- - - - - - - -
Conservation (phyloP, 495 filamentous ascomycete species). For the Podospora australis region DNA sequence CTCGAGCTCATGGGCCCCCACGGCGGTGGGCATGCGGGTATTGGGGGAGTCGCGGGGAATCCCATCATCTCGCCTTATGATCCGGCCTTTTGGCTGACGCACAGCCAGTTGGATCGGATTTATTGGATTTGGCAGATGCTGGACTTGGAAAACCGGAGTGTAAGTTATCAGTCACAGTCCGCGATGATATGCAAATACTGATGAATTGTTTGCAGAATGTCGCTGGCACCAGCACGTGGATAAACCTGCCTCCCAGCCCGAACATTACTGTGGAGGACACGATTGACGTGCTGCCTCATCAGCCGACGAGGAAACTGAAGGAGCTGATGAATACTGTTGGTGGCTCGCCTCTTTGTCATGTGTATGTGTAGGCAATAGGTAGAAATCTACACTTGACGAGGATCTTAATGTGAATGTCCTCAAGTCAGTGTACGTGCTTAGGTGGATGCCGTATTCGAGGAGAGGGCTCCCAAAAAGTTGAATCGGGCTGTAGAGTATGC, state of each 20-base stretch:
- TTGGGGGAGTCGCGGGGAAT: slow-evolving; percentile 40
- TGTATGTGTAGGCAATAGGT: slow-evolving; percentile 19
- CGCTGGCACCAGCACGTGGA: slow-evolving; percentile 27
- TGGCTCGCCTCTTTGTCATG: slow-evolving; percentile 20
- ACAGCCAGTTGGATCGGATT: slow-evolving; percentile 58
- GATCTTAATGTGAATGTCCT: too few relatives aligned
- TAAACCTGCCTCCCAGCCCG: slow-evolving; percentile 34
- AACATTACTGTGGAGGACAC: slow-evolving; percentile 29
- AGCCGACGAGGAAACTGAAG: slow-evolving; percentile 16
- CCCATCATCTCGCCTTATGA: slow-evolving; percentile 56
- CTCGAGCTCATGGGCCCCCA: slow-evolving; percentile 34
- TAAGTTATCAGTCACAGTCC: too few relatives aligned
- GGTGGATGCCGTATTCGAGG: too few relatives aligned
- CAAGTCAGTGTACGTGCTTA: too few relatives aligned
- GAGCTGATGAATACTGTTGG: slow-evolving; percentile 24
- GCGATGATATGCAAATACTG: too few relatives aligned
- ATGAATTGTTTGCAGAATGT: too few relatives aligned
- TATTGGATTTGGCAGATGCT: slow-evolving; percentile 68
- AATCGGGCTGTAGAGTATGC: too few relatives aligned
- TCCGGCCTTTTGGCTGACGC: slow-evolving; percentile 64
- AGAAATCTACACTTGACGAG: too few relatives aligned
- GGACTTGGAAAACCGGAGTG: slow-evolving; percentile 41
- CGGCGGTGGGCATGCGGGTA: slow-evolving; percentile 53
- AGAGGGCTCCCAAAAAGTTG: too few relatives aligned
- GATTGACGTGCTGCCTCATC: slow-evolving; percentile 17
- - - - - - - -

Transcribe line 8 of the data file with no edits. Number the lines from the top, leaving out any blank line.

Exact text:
- TAAACCTGCCTCCCAGCCCG: slow-evolving; percentile 34